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BPEL focuses on issues important in defining web services and does this in a way which isquite similar to BPML.
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===See Also===
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[[Business Process]]<br />
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[[Business Process Architecture]]<br />
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[[Business Process Analytics]]<br />
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[[Business Process Automation]]<br />
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[[Business Process Change Cycle]]<br />
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[[Business Process Discovery]]<br />
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[[Business Process Engine (BPE)]]<br />
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[[Business Process Engineering (BPE)]]<br />
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[[Business Process Execution Language (BPEL)]]<br />
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[[Business Process Improvement (BPI)]]<br />
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[[Business Process Integration]]<br />
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[[Programming Language]]<br />
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[[XML (Extensible Markup Language)]]<br />
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[[XML Schema]]<br />
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[[XHTML (EXtensible HyperText Markup Language)]]<br />
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[[JavaScript]]
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===References===
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<references/>

Latest revision as of 13:29, 19 November 2019

Business Process Modeling Language (BPML) is a meta-language for the modeling of business processes, like XML, is a meta-language for the modeling of business data. BPML provides an abstracted execution model for collaborative and transactional business processes based on the concept of a transactional finite-state machine.[1]

BPML, a superset of BPEL, was implemented by early stage vendors, such as Intalio Inc., but incumbents such as IBM and Microsoft did not implement BPML in their existing workflow and integration engine implementations like BizTalk or Websphere. They pushed for the simpler language BPEL. In view of the lack of market acceptance, the BPMI dropped support of BPML in favor of BPEL4WS. Following the merger of BPMI and OMG, BPML will be definitively deprecated in 2008, with OMG's adoption of BPDM. BPML was designed as a formally complete language, able to model any process, and, via a BPMS (business process management system), deployed as an executable software process without generation of any software code. This is not possible with BPEL, since BPEL is not a complete process language. In practice BPEL is often used in conjunction with Java to fill in the "missing" semantics. In addition, BPEL is often tied to proprietary implementations of workflow or integration broker engines. Whereas, BPML was designed, and implemented, as a pure concurrent and distributed processing engine. It was designed to be semantically complete according to the Pi-calculus formal representation of computational processes. BPEL and BPML are examples of a trend towards process-oriented programming. BPEL and BPML herald the concept of a BPMS as an IT capability for management of business processes, playing a role similar to a RDBMS for business data.[2]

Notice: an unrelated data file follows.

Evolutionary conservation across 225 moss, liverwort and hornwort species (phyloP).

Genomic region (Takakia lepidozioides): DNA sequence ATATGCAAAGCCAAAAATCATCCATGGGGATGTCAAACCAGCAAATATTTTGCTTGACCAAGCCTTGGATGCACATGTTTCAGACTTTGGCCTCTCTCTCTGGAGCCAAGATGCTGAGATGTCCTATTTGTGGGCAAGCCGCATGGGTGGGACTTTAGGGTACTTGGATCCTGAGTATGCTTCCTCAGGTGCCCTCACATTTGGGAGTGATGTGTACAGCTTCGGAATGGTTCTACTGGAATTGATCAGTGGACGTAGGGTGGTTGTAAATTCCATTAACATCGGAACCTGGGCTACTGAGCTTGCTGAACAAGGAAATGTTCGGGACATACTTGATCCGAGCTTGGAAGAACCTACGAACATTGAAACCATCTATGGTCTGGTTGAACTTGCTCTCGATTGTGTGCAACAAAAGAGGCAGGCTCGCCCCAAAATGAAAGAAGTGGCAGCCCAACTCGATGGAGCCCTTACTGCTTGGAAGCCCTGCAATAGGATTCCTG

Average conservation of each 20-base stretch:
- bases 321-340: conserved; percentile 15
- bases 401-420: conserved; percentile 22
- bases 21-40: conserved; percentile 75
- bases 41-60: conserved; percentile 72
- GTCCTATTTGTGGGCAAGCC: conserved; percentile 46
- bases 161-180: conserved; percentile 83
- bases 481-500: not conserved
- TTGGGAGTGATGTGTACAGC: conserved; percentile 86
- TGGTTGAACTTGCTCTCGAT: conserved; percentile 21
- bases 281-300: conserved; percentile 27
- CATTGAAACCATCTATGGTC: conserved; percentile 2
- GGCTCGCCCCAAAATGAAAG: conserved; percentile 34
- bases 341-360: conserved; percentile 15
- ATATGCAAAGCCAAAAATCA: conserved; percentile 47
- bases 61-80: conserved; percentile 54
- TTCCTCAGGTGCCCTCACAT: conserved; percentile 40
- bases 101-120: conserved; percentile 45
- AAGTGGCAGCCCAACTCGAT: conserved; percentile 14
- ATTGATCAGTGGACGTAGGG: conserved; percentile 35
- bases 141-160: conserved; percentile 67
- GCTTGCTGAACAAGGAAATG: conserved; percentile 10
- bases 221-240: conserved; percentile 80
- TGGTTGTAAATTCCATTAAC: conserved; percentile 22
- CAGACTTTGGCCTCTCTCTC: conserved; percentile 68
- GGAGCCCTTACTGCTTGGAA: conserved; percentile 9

BPML was a metalanguage developed by the Business Process Management Initiative (BPMI) to model business processes and has been dropped in support of Business Process Execution Language (BPEL). BPML capability is intended for mission-critical applications by supporting synchronous and asynchronous distributed transactions. It offers a reliable security mechanism, is used in integrated development environments, houses project management capability and models business processes over the Internet. BPML also has an associated business process query language to execute business processes. BPML generally defines an abstract model and the grammar used to express a generic process. As such, it can be used to define enterprise business processes, complex Web services and multiparty collaborations. The base parts that make up a BPML abstract model are BPML constructs. [[XML syntax for the constructs is provided by BPML specification. The following attributes are defined in a BPML specification: